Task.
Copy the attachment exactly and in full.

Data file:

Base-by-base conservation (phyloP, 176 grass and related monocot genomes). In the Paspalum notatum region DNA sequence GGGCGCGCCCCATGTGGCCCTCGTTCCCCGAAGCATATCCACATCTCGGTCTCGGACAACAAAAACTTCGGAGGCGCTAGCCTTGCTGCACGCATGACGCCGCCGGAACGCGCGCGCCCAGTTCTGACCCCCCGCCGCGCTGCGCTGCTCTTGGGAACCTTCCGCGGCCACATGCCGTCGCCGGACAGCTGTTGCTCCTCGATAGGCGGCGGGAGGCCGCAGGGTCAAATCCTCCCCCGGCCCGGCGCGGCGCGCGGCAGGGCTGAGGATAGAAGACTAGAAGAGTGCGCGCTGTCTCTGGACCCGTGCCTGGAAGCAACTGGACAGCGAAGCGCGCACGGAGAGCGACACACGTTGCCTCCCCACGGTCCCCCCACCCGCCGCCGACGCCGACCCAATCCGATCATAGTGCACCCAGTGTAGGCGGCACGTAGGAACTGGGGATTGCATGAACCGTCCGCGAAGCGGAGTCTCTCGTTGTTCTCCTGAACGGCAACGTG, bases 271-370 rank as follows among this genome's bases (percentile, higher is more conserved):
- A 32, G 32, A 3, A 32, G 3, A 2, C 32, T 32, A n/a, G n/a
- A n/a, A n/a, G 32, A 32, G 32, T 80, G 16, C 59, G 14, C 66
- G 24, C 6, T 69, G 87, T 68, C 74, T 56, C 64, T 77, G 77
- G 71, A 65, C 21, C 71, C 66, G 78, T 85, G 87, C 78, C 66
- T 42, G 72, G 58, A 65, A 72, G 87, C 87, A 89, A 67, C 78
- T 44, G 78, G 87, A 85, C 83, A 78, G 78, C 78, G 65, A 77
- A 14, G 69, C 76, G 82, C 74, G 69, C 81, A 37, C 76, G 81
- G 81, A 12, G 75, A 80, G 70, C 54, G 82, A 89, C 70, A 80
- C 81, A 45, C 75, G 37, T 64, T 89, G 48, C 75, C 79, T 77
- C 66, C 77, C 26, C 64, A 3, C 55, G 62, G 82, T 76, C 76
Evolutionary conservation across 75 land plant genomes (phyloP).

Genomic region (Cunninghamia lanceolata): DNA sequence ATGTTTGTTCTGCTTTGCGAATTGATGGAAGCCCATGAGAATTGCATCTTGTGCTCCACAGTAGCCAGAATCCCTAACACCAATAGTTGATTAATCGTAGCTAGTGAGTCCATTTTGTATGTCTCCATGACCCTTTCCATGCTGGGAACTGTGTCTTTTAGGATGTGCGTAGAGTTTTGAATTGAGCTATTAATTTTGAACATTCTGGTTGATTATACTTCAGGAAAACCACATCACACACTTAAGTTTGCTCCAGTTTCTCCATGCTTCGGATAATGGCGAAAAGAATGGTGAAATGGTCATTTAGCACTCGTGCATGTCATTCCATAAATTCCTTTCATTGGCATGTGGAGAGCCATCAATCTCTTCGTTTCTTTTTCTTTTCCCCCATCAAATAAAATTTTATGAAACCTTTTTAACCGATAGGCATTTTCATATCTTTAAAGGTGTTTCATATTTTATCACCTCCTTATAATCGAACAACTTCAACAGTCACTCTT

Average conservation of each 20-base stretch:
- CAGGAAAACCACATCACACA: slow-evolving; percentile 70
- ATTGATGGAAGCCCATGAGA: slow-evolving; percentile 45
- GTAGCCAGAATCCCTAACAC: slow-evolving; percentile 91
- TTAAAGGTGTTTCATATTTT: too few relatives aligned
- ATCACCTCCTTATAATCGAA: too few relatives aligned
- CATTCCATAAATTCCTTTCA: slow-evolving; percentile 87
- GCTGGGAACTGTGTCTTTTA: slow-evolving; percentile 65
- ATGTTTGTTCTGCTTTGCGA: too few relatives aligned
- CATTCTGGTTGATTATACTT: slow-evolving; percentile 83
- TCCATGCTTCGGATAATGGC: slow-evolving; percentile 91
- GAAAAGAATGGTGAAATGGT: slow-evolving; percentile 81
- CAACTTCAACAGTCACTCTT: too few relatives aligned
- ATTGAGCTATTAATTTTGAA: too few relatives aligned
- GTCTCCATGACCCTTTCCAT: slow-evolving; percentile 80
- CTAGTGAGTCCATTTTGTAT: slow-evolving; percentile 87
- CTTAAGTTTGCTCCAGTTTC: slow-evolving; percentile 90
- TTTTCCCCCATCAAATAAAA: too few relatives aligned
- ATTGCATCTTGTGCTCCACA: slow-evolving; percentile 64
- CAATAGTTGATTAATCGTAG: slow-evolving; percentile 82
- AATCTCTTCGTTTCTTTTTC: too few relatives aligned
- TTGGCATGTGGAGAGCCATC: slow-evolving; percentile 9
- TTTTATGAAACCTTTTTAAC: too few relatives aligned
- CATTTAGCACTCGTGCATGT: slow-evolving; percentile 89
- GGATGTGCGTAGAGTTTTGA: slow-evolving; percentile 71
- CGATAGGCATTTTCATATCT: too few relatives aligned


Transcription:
Base-by-base conservation (phyloP, 176 grass and related monocot genomes). In the Paspalum notatum region DNA sequence GGGCGCGCCCCATGTGGCCCTCGTTCCCCGAAGCATATCCACATCTCGGTCTCGGACAACAAAAACTTCGGAGGCGCTAGCCTTGCTGCACGCATGACGCCGCCGGAACGCGCGCGCCCAGTTCTGACCCCCCGCCGCGCTGCGCTGCTCTTGGGAACCTTCCGCGGCCACATGCCGTCGCCGGACAGCTGTTGCTCCTCGATAGGCGGCGGGAGGCCGCAGGGTCAAATCCTCCCCCGGCCCGGCGCGGCGCGCGGCAGGGCTGAGGATAGAAGACTAGAAGAGTGCGCGCTGTCTCTGGACCCGTGCCTGGAAGCAACTGGACAGCGAAGCGCGCACGGAGAGCGACACACGTTGCCTCCCCACGGTCCCCCCACCCGCCGCCGACGCCGACCCAATCCGATCATAGTGCACCCAGTGTAGGCGGCACGTAGGAACTGGGGATTGCATGAACCGTCCGCGAAGCGGAGTCTCTCGTTGTTCTCCTGAACGGCAACGTG, bases 271-370 rank as follows among this genome's bases (percentile, higher is more conserved):
- A 32, G 32, A 3, A 32, G 3, A 2, C 32, T 32, A n/a, G n/a
- A n/a, A n/a, G 32, A 32, G 32, T 80, G 16, C 59, G 14, C 66
- G 24, C 6, T 69, G 87, T 68, C 74, T 56, C 64, T 77, G 77
- G 71, A 65, C 21, C 71, C 66, G 78, T 85, G 87, C 78, C 66
- T 42, G 72, G 58, A 65, A 72, G 87, C 87, A 89, A 67, C 78
- T 44, G 78, G 87, A 85, C 83, A 78, G 78, C 78, G 65, A 77
- A 14, G 69, C 76, G 82, C 74, G 69, C 81, A 37, C 76, G 81
- G 81, A 12, G 75, A 80, G 70, C 54, G 82, A 89, C 70, A 80
- C 81, A 45, C 75, G 37, T 64, T 89, G 48, C 75, C 79, T 77
- C 66, C 77, C 26, C 64, A 3, C 55, G 62, G 82, T 76, C 76
Evolutionary conservation across 75 land plant genomes (phyloP).

Genomic region (Cunninghamia lanceolata): DNA sequence ATGTTTGTTCTGCTTTGCGAATTGATGGAAGCCCATGAGAATTGCATCTTGTGCTCCACAGTAGCCAGAATCCCTAACACCAATAGTTGATTAATCGTAGCTAGTGAGTCCATTTTGTATGTCTCCATGACCCTTTCCATGCTGGGAACTGTGTCTTTTAGGATGTGCGTAGAGTTTTGAATTGAGCTATTAATTTTGAACATTCTGGTTGATTATACTTCAGGAAAACCACATCACACACTTAAGTTTGCTCCAGTTTCTCCATGCTTCGGATAATGGCGAAAAGAATGGTGAAATGGTCATTTAGCACTCGTGCATGTCATTCCATAAATTCCTTTCATTGGCATGTGGAGAGCCATCAATCTCTTCGTTTCTTTTTCTTTTCCCCCATCAAATAAAATTTTATGAAACCTTTTTAACCGATAGGCATTTTCATATCTTTAAAGGTGTTTCATATTTTATCACCTCCTTATAATCGAACAACTTCAACAGTCACTCTT

Average conservation of each 20-base stretch:
- CAGGAAAACCACATCACACA: slow-evolving; percentile 70
- ATTGATGGAAGCCCATGAGA: slow-evolving; percentile 45
- GTAGCCAGAATCCCTAACAC: slow-evolving; percentile 91
- TTAAAGGTGTTTCATATTTT: too few relatives aligned
- ATCACCTCCTTATAATCGAA: too few relatives aligned
- CATTCCATAAATTCCTTTCA: slow-evolving; percentile 87
- GCTGGGAACTGTGTCTTTTA: slow-evolving; percentile 65
- ATGTTTGTTCTGCTTTGCGA: too few relatives aligned
- CATTCTGGTTGATTATACTT: slow-evolving; percentile 83
- TCCATGCTTCGGATAATGGC: slow-evolving; percentile 91
- GAAAAGAATGGTGAAATGGT: slow-evolving; percentile 81
- CAACTTCAACAGTCACTCTT: too few relatives aligned
- ATTGAGCTATTAATTTTGAA: too few relatives aligned
- GTCTCCATGACCCTTTCCAT: slow-evolving; percentile 80
- CTAGTGAGTCCATTTTGTAT: slow-evolving; percentile 87
- CTTAAGTTTGCTCCAGTTTC: slow-evolving; percentile 90
- TTTTCCCCCATCAAATAAAA: too few relatives aligned
- ATTGCATCTTGTGCTCCACA: slow-evolving; percentile 64
- CAATAGTTGATTAATCGTAG: slow-evolving; percentile 82
- AATCTCTTCGTTTCTTTTTC: too few relatives aligned
- TTGGCATGTGGAGAGCCATC: slow-evolving; percentile 9
- TTTTATGAAACCTTTTTAAC: too few relatives aligned
- CATTTAGCACTCGTGCATGT: slow-evolving; percentile 89
- GGATGTGCGTAGAGTTTTGA: slow-evolving; percentile 71
- CGATAGGCATTTTCATATCT: too few relatives aligned